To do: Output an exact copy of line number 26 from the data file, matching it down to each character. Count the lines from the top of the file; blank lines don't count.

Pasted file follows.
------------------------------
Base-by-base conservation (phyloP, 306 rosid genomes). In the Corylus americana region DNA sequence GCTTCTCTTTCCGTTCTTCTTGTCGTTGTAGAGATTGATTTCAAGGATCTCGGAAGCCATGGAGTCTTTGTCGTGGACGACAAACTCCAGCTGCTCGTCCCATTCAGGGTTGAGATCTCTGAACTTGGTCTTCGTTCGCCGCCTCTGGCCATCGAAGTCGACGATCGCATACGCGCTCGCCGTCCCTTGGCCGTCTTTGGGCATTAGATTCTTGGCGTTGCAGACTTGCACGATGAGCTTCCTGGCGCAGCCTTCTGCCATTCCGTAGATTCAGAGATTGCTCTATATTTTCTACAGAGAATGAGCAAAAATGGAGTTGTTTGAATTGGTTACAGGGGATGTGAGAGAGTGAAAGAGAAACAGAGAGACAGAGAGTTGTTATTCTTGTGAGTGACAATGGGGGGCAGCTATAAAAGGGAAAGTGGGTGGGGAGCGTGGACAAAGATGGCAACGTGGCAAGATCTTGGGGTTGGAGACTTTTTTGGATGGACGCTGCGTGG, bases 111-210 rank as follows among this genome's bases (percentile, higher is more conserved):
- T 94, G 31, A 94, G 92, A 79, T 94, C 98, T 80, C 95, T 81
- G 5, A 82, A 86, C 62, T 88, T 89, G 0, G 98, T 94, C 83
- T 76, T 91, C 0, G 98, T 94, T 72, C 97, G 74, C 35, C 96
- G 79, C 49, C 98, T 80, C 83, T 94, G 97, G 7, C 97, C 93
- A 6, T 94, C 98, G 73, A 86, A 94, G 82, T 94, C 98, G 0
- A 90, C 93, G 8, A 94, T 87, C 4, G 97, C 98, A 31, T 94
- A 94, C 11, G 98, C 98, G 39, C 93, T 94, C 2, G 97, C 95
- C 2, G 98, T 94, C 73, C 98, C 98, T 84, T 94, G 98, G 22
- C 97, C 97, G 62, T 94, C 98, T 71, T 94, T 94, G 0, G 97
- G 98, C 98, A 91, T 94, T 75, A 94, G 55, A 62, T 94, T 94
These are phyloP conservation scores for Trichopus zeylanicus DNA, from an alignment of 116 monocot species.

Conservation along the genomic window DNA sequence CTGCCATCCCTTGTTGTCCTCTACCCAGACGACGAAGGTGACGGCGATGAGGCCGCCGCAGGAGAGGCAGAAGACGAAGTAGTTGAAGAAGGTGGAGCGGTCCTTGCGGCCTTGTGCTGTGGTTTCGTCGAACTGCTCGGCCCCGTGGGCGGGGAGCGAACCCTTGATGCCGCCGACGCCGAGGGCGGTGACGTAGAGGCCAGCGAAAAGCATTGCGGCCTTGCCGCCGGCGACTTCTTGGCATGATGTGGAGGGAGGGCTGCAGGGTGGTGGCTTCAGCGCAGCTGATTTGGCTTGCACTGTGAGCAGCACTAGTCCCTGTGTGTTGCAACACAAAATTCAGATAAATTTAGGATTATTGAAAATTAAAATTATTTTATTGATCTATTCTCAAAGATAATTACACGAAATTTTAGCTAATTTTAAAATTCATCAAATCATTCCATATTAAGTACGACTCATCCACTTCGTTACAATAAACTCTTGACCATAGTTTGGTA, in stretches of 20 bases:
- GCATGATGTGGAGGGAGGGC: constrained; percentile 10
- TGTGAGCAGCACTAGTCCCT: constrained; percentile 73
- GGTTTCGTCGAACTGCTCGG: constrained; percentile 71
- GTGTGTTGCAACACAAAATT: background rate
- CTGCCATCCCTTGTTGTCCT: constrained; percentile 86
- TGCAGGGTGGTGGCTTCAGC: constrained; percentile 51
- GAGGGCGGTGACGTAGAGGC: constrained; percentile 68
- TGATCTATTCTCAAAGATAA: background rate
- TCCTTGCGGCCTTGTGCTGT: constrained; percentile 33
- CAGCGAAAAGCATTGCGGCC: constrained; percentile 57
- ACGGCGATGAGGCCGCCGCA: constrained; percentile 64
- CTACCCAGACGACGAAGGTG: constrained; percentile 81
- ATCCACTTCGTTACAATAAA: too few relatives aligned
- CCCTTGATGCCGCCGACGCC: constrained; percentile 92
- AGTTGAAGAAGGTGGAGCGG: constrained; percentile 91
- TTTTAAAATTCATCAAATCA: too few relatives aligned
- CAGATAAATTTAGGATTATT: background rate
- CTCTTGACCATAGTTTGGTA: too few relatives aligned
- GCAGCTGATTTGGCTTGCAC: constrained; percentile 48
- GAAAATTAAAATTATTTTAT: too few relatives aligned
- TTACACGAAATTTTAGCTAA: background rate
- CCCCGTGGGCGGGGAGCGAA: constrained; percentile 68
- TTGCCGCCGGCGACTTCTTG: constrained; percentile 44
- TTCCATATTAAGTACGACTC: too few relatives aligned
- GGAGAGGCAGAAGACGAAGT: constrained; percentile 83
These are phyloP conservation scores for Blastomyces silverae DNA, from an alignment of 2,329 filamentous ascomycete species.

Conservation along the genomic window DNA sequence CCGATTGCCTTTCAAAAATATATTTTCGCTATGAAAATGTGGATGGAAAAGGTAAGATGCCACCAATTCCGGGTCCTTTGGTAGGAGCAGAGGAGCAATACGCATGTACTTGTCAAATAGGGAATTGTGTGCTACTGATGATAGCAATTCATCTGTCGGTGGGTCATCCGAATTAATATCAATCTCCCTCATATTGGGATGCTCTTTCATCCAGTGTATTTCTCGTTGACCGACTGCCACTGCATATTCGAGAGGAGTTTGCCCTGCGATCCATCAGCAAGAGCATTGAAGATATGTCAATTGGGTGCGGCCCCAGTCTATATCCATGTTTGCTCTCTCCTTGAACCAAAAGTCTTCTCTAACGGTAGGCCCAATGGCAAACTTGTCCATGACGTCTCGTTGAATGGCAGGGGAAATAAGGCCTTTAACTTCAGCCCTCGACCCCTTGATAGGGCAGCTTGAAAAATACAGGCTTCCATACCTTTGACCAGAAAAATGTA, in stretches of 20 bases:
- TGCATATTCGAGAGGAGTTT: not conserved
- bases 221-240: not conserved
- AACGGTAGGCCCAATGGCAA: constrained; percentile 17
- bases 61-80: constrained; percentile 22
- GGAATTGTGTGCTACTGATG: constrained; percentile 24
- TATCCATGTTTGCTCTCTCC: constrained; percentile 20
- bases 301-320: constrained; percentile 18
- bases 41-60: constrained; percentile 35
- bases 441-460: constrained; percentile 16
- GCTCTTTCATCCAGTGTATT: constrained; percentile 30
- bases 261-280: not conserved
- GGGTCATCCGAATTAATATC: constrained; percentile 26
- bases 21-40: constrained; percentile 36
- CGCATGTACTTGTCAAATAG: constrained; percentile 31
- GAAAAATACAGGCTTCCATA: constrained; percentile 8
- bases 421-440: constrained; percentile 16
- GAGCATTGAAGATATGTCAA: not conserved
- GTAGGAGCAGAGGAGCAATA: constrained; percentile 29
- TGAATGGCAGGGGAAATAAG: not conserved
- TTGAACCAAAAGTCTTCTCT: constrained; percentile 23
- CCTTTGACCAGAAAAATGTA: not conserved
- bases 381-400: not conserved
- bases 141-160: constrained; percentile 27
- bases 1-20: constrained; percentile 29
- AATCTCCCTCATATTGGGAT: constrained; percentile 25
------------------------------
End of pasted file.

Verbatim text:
- ATCCACTTCGTTACAATAAA: too few relatives aligned